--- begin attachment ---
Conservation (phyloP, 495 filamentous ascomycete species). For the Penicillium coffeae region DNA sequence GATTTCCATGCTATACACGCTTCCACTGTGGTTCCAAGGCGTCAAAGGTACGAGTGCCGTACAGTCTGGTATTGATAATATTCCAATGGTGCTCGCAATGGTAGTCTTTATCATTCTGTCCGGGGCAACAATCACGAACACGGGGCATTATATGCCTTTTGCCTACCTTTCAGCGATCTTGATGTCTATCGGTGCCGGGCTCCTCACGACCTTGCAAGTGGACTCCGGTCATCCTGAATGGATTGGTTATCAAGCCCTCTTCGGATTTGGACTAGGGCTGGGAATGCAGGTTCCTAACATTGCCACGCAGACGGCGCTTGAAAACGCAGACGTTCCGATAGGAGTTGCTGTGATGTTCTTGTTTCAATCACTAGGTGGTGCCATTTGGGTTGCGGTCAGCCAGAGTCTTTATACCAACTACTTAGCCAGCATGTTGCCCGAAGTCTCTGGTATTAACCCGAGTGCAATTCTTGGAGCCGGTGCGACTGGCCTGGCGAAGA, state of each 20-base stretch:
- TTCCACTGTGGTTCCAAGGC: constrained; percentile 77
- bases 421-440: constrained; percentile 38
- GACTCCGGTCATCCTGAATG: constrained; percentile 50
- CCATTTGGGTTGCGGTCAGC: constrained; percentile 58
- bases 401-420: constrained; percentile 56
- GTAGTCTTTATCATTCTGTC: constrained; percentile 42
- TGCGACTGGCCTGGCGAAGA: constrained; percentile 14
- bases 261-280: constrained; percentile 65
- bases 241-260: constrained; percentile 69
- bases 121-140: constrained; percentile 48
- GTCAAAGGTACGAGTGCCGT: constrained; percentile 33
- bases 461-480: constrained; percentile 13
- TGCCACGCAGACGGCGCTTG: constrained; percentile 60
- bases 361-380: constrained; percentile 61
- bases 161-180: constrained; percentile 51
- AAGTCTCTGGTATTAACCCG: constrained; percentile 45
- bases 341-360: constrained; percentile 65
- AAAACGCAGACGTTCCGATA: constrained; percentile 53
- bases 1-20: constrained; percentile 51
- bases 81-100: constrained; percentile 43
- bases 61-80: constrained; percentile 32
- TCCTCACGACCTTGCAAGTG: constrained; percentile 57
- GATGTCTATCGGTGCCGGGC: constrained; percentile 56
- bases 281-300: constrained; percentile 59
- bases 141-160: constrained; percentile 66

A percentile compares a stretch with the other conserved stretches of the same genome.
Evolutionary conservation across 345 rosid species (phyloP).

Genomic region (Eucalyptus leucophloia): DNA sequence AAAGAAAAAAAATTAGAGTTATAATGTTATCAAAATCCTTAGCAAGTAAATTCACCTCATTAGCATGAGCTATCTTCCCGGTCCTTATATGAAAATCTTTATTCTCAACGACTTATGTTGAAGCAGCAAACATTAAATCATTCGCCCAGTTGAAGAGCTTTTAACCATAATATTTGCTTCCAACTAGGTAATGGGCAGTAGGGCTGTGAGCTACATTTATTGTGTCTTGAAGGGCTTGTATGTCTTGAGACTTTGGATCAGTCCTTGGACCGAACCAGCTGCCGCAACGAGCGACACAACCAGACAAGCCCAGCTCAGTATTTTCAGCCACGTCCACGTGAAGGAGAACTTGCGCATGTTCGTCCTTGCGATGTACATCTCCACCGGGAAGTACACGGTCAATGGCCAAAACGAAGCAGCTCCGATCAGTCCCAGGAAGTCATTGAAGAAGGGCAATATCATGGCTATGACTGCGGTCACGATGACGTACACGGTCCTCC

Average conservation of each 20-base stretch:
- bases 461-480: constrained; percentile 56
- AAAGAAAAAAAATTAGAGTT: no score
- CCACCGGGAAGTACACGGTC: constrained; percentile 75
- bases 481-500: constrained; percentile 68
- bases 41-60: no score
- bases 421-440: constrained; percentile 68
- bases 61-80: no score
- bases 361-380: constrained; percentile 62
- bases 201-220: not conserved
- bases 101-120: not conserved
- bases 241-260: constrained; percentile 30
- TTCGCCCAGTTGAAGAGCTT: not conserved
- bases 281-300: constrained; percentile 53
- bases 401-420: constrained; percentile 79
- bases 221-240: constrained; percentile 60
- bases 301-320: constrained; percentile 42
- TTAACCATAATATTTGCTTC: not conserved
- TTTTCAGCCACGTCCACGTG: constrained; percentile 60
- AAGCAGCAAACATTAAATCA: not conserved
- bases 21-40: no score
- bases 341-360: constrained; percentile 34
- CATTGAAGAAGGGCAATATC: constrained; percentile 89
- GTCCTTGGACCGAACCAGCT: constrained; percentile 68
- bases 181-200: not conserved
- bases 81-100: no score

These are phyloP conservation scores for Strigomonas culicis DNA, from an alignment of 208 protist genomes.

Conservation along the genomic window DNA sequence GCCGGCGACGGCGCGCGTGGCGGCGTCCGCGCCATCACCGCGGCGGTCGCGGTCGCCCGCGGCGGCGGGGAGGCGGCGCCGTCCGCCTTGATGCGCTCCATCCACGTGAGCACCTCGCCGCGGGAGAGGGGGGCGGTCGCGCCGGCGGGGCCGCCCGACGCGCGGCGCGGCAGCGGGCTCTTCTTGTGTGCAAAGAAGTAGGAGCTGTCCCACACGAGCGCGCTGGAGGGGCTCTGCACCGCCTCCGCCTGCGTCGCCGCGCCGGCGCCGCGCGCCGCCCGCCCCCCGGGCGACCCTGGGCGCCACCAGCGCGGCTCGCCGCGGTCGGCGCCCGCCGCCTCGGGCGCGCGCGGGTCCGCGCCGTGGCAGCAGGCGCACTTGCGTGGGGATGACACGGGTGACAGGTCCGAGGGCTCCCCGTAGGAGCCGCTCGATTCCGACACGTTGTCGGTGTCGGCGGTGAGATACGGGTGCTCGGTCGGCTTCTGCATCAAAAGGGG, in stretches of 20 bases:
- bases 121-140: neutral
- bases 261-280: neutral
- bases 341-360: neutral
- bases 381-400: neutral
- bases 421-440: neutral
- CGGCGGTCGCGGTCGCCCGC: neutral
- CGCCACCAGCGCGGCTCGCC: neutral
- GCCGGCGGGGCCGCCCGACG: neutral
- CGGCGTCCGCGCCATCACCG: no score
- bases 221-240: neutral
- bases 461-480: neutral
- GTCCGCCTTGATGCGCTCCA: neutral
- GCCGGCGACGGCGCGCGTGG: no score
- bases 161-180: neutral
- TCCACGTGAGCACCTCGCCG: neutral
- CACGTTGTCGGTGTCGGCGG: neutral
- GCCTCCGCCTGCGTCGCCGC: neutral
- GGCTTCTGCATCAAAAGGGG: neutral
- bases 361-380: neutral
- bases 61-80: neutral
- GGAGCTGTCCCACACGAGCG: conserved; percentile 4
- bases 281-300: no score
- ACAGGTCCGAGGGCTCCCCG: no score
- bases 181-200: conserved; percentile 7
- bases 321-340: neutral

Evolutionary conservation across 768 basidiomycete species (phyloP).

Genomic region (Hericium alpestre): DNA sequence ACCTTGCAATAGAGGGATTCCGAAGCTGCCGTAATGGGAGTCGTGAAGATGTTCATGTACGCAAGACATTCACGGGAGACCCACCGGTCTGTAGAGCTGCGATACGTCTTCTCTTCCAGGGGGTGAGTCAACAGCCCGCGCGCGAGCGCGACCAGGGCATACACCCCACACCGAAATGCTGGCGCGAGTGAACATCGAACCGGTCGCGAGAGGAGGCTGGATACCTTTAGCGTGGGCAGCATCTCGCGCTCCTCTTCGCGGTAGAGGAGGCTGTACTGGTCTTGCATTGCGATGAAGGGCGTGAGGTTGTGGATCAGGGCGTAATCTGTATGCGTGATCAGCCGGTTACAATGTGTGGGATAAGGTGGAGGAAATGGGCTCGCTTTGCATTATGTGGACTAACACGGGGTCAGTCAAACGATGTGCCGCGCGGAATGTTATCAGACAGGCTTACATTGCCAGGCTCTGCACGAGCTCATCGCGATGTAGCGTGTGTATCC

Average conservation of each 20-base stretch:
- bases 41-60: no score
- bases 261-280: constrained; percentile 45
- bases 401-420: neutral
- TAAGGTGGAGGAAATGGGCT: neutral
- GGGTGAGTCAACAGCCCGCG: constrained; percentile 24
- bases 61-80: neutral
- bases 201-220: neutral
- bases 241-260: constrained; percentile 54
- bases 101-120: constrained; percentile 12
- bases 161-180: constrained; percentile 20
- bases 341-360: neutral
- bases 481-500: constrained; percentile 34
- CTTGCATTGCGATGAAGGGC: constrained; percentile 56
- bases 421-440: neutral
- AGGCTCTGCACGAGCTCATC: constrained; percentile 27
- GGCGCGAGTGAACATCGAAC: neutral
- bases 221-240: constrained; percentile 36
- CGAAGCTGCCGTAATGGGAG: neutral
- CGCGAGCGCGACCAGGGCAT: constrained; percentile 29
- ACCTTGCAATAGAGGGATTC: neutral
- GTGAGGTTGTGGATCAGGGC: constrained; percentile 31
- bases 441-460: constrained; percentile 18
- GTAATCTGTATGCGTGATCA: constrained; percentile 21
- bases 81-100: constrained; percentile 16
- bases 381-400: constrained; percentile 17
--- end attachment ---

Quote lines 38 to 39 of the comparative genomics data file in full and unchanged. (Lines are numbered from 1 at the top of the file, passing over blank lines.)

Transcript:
- bases 361-380: constrained; percentile 62
- bases 201-220: not conserved